My Own Thread Holder!

Over the break I inherited a large quantity of thread.

Now, this may be the best thing ever, since I almost never remember thread, and often the seams of my clothes end up in black or white, depending on the color of the material.

So now I have colors… but I had nowhere to put them. They were holed up in bags stuffed up next to other sewing notions.

There are so many cool thread holder tutorials on the internet, and plenty more without for inspiration. I needed a low profile one, so I could hang it on a wall, regardless of whether there was a table underneath, and one that I could customize for different sized yarns.

So I bookmarked a few tutorials and said, once I get my paycheck I’ll go out and get supplies.

desk

This Saturday I did! A few paychecks later, of course. Because procrastination is my middle name.

All in all, the wood, sandpaper, and nails came to about $15. I already had E600, and then I spent $2.50 on acrylic paints, which left plenty over. I also got a piece of foam board from the dollar store to make a back, and I need another to cover up the top shelf.  Home Depot has a cutting station, so I asked them to cut the furring boards into two foot pieces. (For materials and a word-walk through, see here!)

Saturday afternoon and evening I put together the frame. It took me much longer than I had to, partially because I don’t have clamps, and partially because I had to cut an inch off of two of the boards.

Be warned that when the cutting station has a sign that says they can’t guarantee exact measurements, it’s probably there for a reason. Like they don’t always get even cuts.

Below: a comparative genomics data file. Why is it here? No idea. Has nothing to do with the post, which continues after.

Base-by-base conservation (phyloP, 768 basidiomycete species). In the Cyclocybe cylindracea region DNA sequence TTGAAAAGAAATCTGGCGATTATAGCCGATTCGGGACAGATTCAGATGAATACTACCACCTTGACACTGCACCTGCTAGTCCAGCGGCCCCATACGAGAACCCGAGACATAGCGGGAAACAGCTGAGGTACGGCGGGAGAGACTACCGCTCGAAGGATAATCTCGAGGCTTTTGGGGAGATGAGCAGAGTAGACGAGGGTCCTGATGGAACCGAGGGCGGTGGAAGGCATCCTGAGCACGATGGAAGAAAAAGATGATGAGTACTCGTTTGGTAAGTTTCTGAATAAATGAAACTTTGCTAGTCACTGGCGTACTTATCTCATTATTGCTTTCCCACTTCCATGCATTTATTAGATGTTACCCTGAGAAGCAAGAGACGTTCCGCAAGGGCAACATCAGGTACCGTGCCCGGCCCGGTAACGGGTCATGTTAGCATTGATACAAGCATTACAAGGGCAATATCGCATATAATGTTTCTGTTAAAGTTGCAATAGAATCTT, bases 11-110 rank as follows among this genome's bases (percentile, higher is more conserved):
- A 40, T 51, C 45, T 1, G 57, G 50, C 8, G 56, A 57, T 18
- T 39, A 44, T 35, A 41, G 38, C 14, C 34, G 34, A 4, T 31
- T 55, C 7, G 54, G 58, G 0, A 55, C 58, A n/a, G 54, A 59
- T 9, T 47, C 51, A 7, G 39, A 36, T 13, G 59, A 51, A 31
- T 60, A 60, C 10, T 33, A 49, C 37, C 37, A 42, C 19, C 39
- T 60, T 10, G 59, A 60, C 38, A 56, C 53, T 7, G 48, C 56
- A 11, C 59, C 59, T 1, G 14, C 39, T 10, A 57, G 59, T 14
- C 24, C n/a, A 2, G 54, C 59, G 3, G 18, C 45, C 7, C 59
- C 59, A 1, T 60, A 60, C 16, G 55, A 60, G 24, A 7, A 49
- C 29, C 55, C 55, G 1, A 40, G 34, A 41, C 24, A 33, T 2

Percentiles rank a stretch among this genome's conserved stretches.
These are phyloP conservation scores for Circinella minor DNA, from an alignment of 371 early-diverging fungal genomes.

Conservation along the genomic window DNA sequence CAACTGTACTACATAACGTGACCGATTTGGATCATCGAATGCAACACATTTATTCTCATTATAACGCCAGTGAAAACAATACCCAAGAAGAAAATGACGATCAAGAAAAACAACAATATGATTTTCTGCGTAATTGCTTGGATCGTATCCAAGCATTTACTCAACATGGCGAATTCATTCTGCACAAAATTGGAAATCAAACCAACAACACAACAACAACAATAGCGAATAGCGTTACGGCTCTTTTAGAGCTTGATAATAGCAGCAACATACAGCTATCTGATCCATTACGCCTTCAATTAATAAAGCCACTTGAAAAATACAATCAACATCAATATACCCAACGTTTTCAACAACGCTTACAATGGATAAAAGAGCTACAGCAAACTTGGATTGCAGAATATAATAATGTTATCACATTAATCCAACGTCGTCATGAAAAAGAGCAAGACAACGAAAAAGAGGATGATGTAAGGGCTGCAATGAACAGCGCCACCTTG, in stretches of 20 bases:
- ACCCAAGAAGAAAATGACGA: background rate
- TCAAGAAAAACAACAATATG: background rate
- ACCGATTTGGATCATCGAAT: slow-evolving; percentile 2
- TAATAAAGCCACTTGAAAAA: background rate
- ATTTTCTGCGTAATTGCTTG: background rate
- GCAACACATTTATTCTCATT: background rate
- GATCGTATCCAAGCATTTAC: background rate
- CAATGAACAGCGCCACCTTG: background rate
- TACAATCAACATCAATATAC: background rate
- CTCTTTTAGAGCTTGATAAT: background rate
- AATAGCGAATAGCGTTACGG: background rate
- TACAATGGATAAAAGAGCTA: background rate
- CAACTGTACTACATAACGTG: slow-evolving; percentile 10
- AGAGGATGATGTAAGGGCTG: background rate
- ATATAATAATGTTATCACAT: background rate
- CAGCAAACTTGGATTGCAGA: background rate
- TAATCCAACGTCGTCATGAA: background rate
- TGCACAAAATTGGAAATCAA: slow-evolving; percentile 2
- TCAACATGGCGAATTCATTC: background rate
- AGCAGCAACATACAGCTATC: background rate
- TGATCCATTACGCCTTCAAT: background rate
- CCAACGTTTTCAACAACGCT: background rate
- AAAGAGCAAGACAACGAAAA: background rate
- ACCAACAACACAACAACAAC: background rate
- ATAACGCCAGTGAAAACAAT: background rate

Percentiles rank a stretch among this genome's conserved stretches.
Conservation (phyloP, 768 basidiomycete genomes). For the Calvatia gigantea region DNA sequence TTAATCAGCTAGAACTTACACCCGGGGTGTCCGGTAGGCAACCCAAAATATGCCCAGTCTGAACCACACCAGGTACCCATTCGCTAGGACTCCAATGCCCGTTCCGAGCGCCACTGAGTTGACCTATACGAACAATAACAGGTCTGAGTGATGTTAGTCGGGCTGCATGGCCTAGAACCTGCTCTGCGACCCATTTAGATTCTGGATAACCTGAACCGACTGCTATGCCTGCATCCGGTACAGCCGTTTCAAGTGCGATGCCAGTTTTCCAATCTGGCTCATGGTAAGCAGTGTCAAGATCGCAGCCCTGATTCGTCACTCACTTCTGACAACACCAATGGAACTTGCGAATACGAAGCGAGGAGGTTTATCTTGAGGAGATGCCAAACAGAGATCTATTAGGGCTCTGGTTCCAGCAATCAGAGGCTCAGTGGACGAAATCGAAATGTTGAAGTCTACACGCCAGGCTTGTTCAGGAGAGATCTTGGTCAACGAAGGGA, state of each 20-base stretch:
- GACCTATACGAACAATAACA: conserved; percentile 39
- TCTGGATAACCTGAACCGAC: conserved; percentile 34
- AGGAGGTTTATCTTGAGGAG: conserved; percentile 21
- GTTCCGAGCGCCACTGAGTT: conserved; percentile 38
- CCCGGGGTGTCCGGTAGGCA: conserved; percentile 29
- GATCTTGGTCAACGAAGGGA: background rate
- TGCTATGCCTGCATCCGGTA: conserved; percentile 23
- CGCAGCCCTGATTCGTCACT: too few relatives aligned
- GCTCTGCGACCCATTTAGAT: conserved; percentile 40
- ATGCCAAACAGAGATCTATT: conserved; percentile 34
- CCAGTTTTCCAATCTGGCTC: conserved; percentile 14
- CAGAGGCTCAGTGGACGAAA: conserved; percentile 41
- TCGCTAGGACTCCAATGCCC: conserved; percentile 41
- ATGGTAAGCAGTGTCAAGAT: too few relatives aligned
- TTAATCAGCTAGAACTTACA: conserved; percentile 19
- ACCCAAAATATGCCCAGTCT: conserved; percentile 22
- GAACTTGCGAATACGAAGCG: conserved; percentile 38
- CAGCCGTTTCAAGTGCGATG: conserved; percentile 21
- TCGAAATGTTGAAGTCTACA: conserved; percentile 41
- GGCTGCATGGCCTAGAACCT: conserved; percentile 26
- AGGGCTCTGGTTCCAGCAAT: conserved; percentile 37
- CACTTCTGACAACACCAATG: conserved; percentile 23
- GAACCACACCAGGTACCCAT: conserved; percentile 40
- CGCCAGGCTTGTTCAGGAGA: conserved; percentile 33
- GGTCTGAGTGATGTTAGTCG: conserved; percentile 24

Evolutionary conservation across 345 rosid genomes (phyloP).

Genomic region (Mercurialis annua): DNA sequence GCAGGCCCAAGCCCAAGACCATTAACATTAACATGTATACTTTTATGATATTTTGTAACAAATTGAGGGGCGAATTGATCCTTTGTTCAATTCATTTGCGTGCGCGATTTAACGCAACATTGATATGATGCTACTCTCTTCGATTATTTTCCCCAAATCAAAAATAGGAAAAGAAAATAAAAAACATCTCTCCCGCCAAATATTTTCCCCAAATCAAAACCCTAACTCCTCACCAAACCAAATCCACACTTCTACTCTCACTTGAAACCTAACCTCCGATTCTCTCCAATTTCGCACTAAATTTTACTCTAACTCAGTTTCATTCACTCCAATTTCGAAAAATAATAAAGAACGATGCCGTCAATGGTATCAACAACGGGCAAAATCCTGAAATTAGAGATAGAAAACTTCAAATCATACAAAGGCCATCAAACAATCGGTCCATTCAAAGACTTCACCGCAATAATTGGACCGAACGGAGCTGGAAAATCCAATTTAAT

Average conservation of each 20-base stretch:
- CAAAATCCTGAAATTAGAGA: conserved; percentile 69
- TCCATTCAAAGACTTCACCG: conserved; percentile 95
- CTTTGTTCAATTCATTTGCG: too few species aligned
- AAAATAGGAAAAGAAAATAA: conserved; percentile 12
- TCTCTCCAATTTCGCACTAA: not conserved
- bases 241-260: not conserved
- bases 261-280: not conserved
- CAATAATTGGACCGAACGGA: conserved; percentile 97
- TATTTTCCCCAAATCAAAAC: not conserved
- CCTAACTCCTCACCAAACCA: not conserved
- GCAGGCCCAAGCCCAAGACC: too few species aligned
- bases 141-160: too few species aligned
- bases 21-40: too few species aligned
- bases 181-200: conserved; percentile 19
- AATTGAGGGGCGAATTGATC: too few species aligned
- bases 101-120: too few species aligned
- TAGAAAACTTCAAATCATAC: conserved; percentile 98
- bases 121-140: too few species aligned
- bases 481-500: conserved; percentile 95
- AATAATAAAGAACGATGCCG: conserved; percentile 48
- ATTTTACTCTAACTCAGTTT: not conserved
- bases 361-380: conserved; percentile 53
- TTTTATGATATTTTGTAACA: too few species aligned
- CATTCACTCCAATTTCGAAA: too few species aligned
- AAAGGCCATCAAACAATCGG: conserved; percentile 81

So I got out the dinky hack saw that my dad insisted I put into my toolbox, and sawed. Pretty badly too, but I got it done, and managed to sand away the worst of my mistakes.

backlight

A few of the pieces were a bit warped, which I think adds to the charm, and so I didn’t care at all about getting perfect right angles, as long as the pieces fit okay.

The next morning I rescued the frame from the cold outside and hammered nails into each shelf to keep the entire thing together and then set to work on hammering in millions of nails for the bobbins. I wasn’t terribly successful, but I managed to get about 23 in per shelf, spaced one inch apart. It’s probably best to not look at my thumb for another couple of days… It was hit too many times.

Because so many of the nails were very crooked, I decided to paint them blue just like the rest of the insides as an attempt to cover up. I think it worked out pretty well!

The aqua and the white match it up well to the rest of my decor.

For the first woodworking project since I was in middle school in shop class, I think I did alright!

A tip though, get the size nails they suggest. Substituting longer and thicker ones was not much fun.

sofa

All in all, for about $20 I have a nice little functional bit of thready fun!

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